Go Big, Go Dodgers
FDCS Foundation to host its annual fundraiser
Organizations like the Fort Dodge Community Schools Foundation play an important role in helping to fund educational materials within a school system, according to Molly Nelson, the director of the FDCS Foundation.
“Foundations are more vital than ever across the nation to help enhance education in the schools,” Nelson said.
With that in mind, the Fort Dodge Community Schools Foundation is hosting its biggest fundraiser of the year on Friday night.
Go Big, Go Dodgers will be held at Fort Frenzy from 6 p.m. to 11 p.m.
In past years, the fundraiser has brought in about $50,000.
“This is the opportunity for the community to help enhance education in our schools,” Nelson said. “What donors do is give back to the community, not only for kids in the Fort Dodge school system, but I really think for the community as a whole.”
She added, “When we are looking at expanding in this community and becoming one of the best places to live and work in the Midwest, people are going to ask about housing and schools. The strength of the schools is a question people have when they come here and we want to do things that make our schools the strongest in the Midwest and add things that district funding quite frankly can’t add. The budgets are strained.”
Tickets for the fundraiser are $40. Tickets can be purchased at fdcsfoundation.org or by calling 574-5327.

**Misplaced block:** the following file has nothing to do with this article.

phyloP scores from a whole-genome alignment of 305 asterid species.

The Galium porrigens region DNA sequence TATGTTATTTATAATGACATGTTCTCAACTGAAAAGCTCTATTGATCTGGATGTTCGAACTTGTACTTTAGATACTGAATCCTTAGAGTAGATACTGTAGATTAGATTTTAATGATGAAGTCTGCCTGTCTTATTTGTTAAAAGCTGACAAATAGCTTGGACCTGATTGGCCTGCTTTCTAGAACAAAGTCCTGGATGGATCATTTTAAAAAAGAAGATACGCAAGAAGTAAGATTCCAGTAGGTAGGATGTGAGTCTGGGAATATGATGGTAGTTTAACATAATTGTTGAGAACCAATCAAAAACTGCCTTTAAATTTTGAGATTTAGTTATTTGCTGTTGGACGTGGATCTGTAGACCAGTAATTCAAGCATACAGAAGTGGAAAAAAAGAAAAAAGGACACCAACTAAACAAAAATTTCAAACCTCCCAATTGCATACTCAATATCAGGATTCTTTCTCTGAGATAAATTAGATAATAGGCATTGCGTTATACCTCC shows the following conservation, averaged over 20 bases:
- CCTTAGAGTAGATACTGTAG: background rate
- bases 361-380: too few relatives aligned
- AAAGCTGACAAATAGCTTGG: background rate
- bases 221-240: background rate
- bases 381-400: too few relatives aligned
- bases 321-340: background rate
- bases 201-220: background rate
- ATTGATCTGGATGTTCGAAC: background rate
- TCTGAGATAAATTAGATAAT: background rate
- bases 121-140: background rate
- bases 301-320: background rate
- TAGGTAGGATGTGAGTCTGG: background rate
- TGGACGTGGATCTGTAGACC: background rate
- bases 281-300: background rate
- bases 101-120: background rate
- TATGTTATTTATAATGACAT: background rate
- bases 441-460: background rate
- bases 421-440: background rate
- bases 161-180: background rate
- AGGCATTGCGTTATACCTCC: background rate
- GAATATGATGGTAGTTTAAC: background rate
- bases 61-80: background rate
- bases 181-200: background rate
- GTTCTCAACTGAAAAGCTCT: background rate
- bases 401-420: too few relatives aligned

New this year is the addition of live music.
Brad and Kate, a married music duo, will be performing.
“It’s easy listening music,” Nelson said. “They put on an awesome show.”
Big games such as giant Jenga, a live auction, food and a cash bar will also be offered.
“We are doing to try and make it an experience that’s really fun,” Nelson added.
Metal benches made by students in the Fort Dodge Senior High industrial technology program will be auctioned off.
Those have a special connection to the foundation, according to Nelson.
“Those metal benches are being made on metal working machinery that was granted to Andy Kavanaugh,” she said.
Kavanaugh is an industrial technology instructor at FDSH.
Nelson said about $9,000 has been invested in the high school’s industrial technology program.
“It’s not just Chromebooks,” she said. “The foundation likes to fund all different kinds of things. Metal working machinery has career readiness skills that students can learn. There’s a demand for skilled trade workers in our state right now. We are proud to fund the metal working machinery, but then it’s really cool that the benches made by those students are coming back to our fundraiser so we can auction them off for more money to go back to the school foundation.”
Since 2011, the foundation has granted more than $333,000 to schools in the FDCSD.
Nelson said some of the funds helped the district reach a 1:1 ratio for Google Chromebooks to students.
“The school paid for a lot of that itself, but the foundation kicked in about $120,000 to make that happen.” she said.
Funds raised from this year’s event could be used in a variety of areas.
“The process is needs-based by the educators,” Nelson said. “They apply for a grant, an idea they have for their classroom, but the funds aren’t there. Then the foundation board gets the amazing job of granting out the appropriations that are needed.”